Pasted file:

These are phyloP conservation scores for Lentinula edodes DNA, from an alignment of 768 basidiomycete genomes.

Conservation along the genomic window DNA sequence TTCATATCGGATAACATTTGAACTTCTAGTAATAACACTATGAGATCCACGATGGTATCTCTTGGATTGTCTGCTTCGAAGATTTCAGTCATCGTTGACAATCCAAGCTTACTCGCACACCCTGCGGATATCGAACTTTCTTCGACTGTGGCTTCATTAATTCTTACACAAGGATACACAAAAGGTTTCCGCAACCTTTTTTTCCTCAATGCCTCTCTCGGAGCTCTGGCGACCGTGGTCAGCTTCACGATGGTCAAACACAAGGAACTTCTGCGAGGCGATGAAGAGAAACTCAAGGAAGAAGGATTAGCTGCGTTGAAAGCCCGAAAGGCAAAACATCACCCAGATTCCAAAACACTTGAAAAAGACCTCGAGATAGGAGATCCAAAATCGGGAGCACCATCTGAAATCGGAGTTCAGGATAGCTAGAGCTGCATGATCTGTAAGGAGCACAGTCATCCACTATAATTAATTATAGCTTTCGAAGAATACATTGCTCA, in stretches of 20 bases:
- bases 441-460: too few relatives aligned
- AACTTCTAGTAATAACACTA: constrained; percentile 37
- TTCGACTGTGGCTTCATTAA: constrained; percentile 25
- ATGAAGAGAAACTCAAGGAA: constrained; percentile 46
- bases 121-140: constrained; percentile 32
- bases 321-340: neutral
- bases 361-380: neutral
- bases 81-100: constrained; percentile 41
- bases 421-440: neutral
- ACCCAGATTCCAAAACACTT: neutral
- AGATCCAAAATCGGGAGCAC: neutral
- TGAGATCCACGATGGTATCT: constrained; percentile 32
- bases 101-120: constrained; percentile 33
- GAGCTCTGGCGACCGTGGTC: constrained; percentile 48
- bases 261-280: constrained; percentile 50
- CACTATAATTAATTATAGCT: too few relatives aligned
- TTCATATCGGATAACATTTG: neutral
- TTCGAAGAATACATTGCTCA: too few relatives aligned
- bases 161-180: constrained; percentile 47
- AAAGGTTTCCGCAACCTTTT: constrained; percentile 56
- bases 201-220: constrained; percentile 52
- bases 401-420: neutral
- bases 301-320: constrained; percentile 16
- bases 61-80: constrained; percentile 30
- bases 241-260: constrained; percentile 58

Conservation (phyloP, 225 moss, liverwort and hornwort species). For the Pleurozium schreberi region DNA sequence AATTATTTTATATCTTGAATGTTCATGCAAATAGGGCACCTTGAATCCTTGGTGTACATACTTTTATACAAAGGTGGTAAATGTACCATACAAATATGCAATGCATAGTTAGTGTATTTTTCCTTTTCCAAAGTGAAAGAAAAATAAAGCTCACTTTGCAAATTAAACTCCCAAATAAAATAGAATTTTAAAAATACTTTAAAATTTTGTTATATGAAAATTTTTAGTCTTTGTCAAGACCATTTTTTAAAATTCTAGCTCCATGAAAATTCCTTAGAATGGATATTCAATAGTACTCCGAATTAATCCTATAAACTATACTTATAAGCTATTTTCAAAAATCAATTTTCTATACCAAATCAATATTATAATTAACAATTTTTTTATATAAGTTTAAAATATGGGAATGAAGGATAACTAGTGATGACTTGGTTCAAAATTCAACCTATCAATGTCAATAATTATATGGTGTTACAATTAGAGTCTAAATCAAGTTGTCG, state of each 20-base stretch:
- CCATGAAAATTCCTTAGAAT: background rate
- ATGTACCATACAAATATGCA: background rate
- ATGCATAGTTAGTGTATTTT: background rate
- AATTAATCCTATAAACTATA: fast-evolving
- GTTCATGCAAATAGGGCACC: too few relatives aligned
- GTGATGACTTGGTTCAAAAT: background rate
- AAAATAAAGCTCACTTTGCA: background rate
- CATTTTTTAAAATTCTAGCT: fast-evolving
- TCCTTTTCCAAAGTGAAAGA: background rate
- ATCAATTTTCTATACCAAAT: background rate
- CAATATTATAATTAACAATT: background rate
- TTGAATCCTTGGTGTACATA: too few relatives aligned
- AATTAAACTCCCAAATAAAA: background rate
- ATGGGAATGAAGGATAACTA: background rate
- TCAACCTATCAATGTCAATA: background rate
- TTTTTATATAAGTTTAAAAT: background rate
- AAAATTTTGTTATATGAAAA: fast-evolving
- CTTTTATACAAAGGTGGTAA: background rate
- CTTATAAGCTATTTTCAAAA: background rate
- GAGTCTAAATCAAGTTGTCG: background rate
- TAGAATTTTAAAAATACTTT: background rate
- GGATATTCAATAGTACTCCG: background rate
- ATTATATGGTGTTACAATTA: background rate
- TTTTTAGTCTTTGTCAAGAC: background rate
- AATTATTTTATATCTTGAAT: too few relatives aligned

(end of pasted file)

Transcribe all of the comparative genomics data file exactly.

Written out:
These are phyloP conservation scores for Lentinula edodes DNA, from an alignment of 768 basidiomycete genomes.

Conservation along the genomic window DNA sequence TTCATATCGGATAACATTTGAACTTCTAGTAATAACACTATGAGATCCACGATGGTATCTCTTGGATTGTCTGCTTCGAAGATTTCAGTCATCGTTGACAATCCAAGCTTACTCGCACACCCTGCGGATATCGAACTTTCTTCGACTGTGGCTTCATTAATTCTTACACAAGGATACACAAAAGGTTTCCGCAACCTTTTTTTCCTCAATGCCTCTCTCGGAGCTCTGGCGACCGTGGTCAGCTTCACGATGGTCAAACACAAGGAACTTCTGCGAGGCGATGAAGAGAAACTCAAGGAAGAAGGATTAGCTGCGTTGAAAGCCCGAAAGGCAAAACATCACCCAGATTCCAAAACACTTGAAAAAGACCTCGAGATAGGAGATCCAAAATCGGGAGCACCATCTGAAATCGGAGTTCAGGATAGCTAGAGCTGCATGATCTGTAAGGAGCACAGTCATCCACTATAATTAATTATAGCTTTCGAAGAATACATTGCTCA, in stretches of 20 bases:
- bases 441-460: too few relatives aligned
- AACTTCTAGTAATAACACTA: constrained; percentile 37
- TTCGACTGTGGCTTCATTAA: constrained; percentile 25
- ATGAAGAGAAACTCAAGGAA: constrained; percentile 46
- bases 121-140: constrained; percentile 32
- bases 321-340: neutral
- bases 361-380: neutral
- bases 81-100: constrained; percentile 41
- bases 421-440: neutral
- ACCCAGATTCCAAAACACTT: neutral
- AGATCCAAAATCGGGAGCAC: neutral
- TGAGATCCACGATGGTATCT: constrained; percentile 32
- bases 101-120: constrained; percentile 33
- GAGCTCTGGCGACCGTGGTC: constrained; percentile 48
- bases 261-280: constrained; percentile 50
- CACTATAATTAATTATAGCT: too few relatives aligned
- TTCATATCGGATAACATTTG: neutral
- TTCGAAGAATACATTGCTCA: too few relatives aligned
- bases 161-180: constrained; percentile 47
- AAAGGTTTCCGCAACCTTTT: constrained; percentile 56
- bases 201-220: constrained; percentile 52
- bases 401-420: neutral
- bases 301-320: constrained; percentile 16
- bases 61-80: constrained; percentile 30
- bases 241-260: constrained; percentile 58

Conservation (phyloP, 225 moss, liverwort and hornwort species). For the Pleurozium schreberi region DNA sequence AATTATTTTATATCTTGAATGTTCATGCAAATAGGGCACCTTGAATCCTTGGTGTACATACTTTTATACAAAGGTGGTAAATGTACCATACAAATATGCAATGCATAGTTAGTGTATTTTTCCTTTTCCAAAGTGAAAGAAAAATAAAGCTCACTTTGCAAATTAAACTCCCAAATAAAATAGAATTTTAAAAATACTTTAAAATTTTGTTATATGAAAATTTTTAGTCTTTGTCAAGACCATTTTTTAAAATTCTAGCTCCATGAAAATTCCTTAGAATGGATATTCAATAGTACTCCGAATTAATCCTATAAACTATACTTATAAGCTATTTTCAAAAATCAATTTTCTATACCAAATCAATATTATAATTAACAATTTTTTTATATAAGTTTAAAATATGGGAATGAAGGATAACTAGTGATGACTTGGTTCAAAATTCAACCTATCAATGTCAATAATTATATGGTGTTACAATTAGAGTCTAAATCAAGTTGTCG, state of each 20-base stretch:
- CCATGAAAATTCCTTAGAAT: background rate
- ATGTACCATACAAATATGCA: background rate
- ATGCATAGTTAGTGTATTTT: background rate
- AATTAATCCTATAAACTATA: fast-evolving
- GTTCATGCAAATAGGGCACC: too few relatives aligned
- GTGATGACTTGGTTCAAAAT: background rate
- AAAATAAAGCTCACTTTGCA: background rate
- CATTTTTTAAAATTCTAGCT: fast-evolving
- TCCTTTTCCAAAGTGAAAGA: background rate
- ATCAATTTTCTATACCAAAT: background rate
- CAATATTATAATTAACAATT: background rate
- TTGAATCCTTGGTGTACATA: too few relatives aligned
- AATTAAACTCCCAAATAAAA: background rate
- ATGGGAATGAAGGATAACTA: background rate
- TCAACCTATCAATGTCAATA: background rate
- TTTTTATATAAGTTTAAAAT: background rate
- AAAATTTTGTTATATGAAAA: fast-evolving
- CTTTTATACAAAGGTGGTAA: background rate
- CTTATAAGCTATTTTCAAAA: background rate
- GAGTCTAAATCAAGTTGTCG: background rate
- TAGAATTTTAAAAATACTTT: background rate
- GGATATTCAATAGTACTCCG: background rate
- ATTATATGGTGTTACAATTA: background rate
- TTTTTAGTCTTTGTCAAGAC: background rate
- AATTATTTTATATCTTGAAT: too few relatives aligned